Types of Plagiarism

Anyone who has written or graded a paper knows that plagiarism is not always a cut-and-dried issue. The difference between plagiarism and research is often elusive. Cultivating vigilant awareness of the various forms of plagiarism, especially the in more marginal cases, is an important step in the fight to prevent it.

The Elapsed Annotation

The writer mentions an author’s name for a source, but neglects to include specific information on the location of the referenced material. This often masks other forms of plagiarism by obscuring source locations.

The Lucky draw Work

The writer tries to disguise plagiarism by copying from several different sources, tweaking the sentences to make them fit together while retaining most of the original phrasing.

The Ghost Writer

The writer turns in another’s work, word-for-word, as his/her own.

The Impeccable Misconduct

Well, we all know it doesn’t exist. In this case, the writer properly quotes and cites sources in some places, but goes on to paraphrase other arguments from those sources without citation. This way, the writer tries to pass off the paraphrased material as his or her own analysis of the cited material.

The Duplicate

The writer copies significant portions of text straight from a single source, without alteration.

The Flawless Summary

The writer properly cites a source, but neglects to put in quotation marks text that has been copied word-for-word, or close to it. Although attributing the basic ideas to the source, the writer is falsely claiming original presentation and interpretation of the information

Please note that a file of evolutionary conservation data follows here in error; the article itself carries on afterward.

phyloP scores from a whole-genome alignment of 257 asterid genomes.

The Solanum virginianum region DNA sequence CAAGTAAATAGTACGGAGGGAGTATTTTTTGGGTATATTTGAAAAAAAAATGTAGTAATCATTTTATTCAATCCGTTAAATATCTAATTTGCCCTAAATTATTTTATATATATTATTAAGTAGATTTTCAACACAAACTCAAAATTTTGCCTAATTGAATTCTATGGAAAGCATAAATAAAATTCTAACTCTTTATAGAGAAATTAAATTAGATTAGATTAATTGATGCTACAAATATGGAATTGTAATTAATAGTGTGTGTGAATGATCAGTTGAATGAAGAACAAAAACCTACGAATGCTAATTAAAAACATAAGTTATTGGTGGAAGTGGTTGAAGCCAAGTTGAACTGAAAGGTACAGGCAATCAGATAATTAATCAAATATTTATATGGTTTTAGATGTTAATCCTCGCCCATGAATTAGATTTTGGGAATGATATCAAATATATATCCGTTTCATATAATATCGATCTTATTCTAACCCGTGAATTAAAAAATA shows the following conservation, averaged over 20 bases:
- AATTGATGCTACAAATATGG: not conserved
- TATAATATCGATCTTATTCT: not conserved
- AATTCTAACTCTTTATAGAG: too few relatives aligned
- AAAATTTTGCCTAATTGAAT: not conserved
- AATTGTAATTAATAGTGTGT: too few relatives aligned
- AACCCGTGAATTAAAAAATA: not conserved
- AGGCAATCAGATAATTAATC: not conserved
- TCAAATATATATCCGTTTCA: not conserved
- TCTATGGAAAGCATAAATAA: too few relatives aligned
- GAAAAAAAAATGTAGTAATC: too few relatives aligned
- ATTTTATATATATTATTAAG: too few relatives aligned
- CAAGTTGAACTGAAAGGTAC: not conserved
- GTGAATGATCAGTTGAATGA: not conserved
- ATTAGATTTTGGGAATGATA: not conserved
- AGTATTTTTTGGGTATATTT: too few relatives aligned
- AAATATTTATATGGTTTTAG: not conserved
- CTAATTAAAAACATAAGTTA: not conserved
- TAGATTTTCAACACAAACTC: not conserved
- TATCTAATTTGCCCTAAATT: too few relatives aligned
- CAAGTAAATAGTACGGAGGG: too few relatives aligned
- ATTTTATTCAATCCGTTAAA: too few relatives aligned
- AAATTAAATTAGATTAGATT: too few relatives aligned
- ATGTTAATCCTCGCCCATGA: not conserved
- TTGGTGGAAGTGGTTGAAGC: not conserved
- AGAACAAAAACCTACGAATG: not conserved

The Deprived Mask

Although the writer has retained the essential content of the source, he/she has altered the paper’s appearance slightly by changing key words and phrases.

The Imaginative Citer

The writer properly cites all sources, paraphrasing and using quotations appropriately. The catch? The paper contains almost no original work! It is sometimes difficult to spot this form of plagiarism because it looks like any other well-researched document.


The Industry of Lethargy

The writer takes the time to paraphrase most of the paper from other sources and makes it all fit together, instead of spending the same effort on original work.

The Self-Stealer

The writer ‘borrows’ generously from his/her previous work, violating policies concerning the expectation of originality adopted by most academic institutions.

The Fabricator

The writer provides inaccurate information regarding the sources, making it impossible to find them.